Tom Dustin on The Call of the River

“In a 1996 book entitled The Call of the River author Page Stegner provides this characterization:  “The call of the river is a complexity of motion and sound which extracts from mere mortals the wildest diversity of emotional response.  Awe, dread, tranquility, devotion, ecstasy.  The river is an abstraction of universal force.”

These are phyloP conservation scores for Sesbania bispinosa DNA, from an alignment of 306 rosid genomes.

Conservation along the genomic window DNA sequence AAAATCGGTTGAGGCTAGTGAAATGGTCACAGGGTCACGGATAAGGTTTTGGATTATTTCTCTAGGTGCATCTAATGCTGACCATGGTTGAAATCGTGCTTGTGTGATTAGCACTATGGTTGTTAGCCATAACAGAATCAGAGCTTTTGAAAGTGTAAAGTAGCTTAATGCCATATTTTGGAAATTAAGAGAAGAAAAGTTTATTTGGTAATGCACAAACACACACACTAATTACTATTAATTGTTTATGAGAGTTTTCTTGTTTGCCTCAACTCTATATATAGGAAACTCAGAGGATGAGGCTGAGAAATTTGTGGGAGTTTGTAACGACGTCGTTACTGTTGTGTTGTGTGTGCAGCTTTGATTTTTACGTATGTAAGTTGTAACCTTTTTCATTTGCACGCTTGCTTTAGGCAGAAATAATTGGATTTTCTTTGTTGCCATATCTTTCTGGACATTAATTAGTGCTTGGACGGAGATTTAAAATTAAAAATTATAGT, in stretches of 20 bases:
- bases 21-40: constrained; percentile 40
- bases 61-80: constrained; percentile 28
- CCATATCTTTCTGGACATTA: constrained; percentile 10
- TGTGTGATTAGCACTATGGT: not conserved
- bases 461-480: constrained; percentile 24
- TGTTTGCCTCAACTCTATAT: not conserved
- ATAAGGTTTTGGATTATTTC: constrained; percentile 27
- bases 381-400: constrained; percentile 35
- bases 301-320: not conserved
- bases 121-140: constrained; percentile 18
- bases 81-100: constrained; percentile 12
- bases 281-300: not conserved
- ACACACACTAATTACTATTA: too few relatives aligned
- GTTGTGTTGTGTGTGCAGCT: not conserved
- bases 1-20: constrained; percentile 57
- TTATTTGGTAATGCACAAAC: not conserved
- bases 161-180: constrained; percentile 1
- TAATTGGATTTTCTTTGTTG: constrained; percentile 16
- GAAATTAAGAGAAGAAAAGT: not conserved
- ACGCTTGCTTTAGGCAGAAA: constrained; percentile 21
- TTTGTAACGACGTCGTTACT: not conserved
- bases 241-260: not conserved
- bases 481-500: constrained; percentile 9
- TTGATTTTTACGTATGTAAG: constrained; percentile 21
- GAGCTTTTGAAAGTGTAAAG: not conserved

Yes, the call is all of that, but it is still more.  One does not have to conquer a river to feel its tug upon our souls; in the very end one is not even required to paddle it to feel its magic.  As with a distant wilderness that we may never see, it is a fulfillment to know that it is even there; and with that knowledge as our main reward, we are justified to fight like junkyard dogs to assure present and future generations that a good representation of these creations remain to enrich all life by its very existence.  That is a very satisfying framework of mind, heart and soul.  But it carries a heavy obligation for the forces afield bent upon their conversion, “improvement”, “mechanization”, “development”, are in fact determined to destroy these remnants of our heritage.  The evidence of this fact is found on every hand and is irrefutable”.    Tom Dustin, Isaak Walton League of Indiana, 1998

 

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